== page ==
Now, it is easy to admire the technology of the internet. I marvel at it every day. But technological value is not the same as economic value. That can only be determined by the free choice of consumers to buy or not to buy. The ARPANET may well have been technologically superior to any commercial networks that existed at the time, just as Betamax may have been technologically superior to VHS, the MacOS to MS-DOS, and Dvorak to QWERTY. (Actually Dvorak wasn’t.) But the products and features valued by engineers are not always the same as those valued by consumers. Markets select for economic superiority, not technological superiority (even in the presence of nefarious “network effects,” as shown convincingly by Liebowitz and Margolis).
Libertarian internet enthusiasts tend to forget the fallacy of the broken window. We see the internet. We see its uses. We see the benefits it brings. We surf the web and check our email and download our music. But we will never see the technologies that weren’t developed because the resources that would have been used to develop them were confiscated by the Defense Department and given to Stanford engineers. Likewise, I may admire the majesty and grandeur of an Egyptian pyramid, a TVA dam, or a Saturn V rocket, but it doesn’t follow that I think they should have been created, let alone at taxpayer expense.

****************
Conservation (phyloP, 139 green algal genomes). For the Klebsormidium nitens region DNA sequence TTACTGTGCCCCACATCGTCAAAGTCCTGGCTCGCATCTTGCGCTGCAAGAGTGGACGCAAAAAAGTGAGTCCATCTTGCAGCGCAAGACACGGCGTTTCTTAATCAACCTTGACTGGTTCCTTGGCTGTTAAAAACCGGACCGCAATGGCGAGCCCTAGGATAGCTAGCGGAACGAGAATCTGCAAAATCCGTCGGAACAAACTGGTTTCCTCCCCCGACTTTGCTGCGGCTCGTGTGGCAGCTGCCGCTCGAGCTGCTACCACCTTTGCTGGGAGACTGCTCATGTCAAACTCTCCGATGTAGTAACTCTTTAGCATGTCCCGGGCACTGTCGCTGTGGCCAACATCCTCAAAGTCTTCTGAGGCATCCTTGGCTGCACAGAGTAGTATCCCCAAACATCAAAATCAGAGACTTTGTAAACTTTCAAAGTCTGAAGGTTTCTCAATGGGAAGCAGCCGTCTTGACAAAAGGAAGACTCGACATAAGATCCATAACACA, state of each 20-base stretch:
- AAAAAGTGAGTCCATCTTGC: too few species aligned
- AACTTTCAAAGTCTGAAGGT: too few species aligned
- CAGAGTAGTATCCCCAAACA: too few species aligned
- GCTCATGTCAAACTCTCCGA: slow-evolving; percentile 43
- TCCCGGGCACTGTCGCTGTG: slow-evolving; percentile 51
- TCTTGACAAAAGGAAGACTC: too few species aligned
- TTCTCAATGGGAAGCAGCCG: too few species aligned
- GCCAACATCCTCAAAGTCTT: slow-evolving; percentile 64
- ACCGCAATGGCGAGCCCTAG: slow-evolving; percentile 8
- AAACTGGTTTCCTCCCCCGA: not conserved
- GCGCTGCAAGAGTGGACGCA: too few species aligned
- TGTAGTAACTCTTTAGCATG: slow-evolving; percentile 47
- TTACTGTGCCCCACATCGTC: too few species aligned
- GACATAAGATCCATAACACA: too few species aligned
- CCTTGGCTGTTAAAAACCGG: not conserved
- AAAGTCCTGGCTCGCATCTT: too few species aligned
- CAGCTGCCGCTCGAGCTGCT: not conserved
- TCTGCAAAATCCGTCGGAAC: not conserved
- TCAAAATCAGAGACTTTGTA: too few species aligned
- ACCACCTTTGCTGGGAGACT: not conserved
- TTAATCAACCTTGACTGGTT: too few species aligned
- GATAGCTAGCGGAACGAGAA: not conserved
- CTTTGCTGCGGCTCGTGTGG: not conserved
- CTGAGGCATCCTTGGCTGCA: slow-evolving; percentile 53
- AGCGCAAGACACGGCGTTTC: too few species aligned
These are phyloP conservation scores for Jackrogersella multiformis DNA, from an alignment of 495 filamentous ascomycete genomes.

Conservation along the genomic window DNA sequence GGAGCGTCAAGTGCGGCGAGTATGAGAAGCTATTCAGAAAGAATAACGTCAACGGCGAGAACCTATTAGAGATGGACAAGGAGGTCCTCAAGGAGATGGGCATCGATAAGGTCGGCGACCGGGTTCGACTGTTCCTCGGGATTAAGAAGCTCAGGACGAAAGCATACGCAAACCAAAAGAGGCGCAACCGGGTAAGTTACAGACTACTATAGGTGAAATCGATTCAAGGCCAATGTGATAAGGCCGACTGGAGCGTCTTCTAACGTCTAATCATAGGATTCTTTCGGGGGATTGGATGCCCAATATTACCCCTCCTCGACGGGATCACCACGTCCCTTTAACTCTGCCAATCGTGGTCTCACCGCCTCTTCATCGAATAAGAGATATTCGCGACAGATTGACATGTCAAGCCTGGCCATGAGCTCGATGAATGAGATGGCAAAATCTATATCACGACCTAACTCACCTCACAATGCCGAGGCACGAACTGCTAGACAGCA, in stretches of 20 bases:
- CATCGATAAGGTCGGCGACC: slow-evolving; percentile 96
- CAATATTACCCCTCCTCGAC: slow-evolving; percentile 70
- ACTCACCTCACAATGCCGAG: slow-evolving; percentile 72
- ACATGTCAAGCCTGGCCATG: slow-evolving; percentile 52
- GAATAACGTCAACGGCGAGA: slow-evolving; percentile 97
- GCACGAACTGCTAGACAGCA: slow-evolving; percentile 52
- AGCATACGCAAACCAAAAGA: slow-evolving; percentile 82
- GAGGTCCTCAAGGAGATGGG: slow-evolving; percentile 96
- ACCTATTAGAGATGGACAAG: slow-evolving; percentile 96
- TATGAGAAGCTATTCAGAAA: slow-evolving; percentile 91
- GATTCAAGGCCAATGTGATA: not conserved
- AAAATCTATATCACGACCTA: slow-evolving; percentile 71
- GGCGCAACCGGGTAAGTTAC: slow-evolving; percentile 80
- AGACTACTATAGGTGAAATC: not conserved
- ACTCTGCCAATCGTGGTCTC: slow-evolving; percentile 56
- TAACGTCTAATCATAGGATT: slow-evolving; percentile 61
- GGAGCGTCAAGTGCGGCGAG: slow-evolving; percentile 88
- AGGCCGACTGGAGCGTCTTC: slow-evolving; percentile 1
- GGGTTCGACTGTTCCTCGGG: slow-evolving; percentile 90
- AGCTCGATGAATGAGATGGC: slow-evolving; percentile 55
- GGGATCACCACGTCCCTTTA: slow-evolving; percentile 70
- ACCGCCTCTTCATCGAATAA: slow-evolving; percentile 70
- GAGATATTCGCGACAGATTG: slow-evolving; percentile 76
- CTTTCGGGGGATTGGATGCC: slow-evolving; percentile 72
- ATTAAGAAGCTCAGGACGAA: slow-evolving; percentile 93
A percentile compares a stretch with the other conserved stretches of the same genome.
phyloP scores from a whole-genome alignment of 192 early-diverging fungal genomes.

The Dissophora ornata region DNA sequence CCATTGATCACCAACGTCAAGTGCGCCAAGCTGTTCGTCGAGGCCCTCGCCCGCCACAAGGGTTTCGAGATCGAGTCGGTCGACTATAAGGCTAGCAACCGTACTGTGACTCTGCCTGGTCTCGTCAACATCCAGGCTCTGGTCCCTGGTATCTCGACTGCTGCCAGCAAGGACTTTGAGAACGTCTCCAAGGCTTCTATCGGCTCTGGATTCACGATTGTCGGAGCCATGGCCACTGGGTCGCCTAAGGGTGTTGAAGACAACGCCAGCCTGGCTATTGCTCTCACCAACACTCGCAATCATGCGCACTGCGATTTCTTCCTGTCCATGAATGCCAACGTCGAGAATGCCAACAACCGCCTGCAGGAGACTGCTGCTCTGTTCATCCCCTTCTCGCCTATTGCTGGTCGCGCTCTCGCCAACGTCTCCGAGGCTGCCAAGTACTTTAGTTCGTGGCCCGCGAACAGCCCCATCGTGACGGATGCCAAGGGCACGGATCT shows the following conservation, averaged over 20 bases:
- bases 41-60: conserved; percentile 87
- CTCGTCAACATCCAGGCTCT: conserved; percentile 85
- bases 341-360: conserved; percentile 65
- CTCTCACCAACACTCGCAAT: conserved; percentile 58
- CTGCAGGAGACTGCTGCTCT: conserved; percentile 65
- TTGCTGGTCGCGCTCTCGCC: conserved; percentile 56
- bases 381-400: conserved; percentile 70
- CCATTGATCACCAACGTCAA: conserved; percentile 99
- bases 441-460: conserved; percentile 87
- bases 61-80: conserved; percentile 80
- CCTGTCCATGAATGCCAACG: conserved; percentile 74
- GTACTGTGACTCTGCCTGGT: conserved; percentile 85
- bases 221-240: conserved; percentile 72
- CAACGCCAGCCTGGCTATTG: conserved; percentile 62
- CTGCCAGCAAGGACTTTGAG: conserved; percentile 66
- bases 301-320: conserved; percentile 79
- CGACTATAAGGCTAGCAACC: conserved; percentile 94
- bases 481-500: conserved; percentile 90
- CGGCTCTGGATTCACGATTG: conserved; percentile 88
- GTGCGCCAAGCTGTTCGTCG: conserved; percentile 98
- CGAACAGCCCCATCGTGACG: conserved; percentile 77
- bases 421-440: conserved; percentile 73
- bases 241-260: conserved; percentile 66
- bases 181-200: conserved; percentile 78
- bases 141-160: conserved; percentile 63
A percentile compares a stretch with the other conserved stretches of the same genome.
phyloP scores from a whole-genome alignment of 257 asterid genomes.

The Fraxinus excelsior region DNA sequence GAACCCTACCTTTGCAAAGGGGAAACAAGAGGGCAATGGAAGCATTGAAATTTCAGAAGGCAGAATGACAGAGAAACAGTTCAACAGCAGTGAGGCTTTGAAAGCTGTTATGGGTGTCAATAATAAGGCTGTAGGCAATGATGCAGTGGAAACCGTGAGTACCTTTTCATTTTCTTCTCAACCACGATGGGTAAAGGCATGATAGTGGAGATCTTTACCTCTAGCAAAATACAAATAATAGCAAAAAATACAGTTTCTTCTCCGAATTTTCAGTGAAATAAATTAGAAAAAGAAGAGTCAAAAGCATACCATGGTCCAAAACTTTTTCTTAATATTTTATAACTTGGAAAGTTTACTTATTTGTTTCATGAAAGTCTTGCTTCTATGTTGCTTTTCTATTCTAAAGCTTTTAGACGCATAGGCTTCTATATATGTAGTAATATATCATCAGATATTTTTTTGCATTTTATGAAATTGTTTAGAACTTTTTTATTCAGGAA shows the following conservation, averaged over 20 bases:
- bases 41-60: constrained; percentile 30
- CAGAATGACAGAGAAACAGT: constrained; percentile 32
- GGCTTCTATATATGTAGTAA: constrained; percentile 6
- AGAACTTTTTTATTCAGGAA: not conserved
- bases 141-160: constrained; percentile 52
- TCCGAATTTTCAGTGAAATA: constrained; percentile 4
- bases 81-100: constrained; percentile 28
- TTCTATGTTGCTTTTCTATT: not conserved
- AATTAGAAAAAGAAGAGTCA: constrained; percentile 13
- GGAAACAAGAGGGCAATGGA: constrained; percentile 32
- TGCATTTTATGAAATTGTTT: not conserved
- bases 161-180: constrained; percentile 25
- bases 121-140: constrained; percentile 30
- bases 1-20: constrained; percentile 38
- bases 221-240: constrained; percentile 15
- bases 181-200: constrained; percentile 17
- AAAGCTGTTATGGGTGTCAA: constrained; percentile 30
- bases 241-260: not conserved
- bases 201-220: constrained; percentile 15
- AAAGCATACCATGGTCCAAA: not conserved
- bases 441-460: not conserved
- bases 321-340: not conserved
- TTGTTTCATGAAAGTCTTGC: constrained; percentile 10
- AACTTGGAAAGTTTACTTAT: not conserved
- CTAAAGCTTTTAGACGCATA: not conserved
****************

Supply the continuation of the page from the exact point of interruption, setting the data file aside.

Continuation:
What kind of global computer network would the market have selected? We can only guess. Maybe it would be more like the commercial online networks such as Comcast or MSN, or the private bulletin boards of the 1980s. Most likely, it would use some kind of pricing schedule, where different charges would be assessed for different types of transmissions.
The whole idea of pricing the internet as a scarce resource — and bandwidth is, given current technology, scarce, though we usually don’t notice this — is ignored in most proposals to legislate network neutrality, a form of “network socialism” that can only stymie the internet’s continued growth and development. The net neutrality debate takes place in the shadow of government intervention. So too the debate over the division of the spectrum for wireless transmission. Any resource the government controls will be allocated based on political priorities.
Let us conclude: yes, the government was the founder of the internet. As a result, we are left with a panoply of lingering inefficiencies, misallocations, abuses, and political favoritism. In other words, government involvement accounts for the internet’s continuing problems, while the market should get the credit for its glories.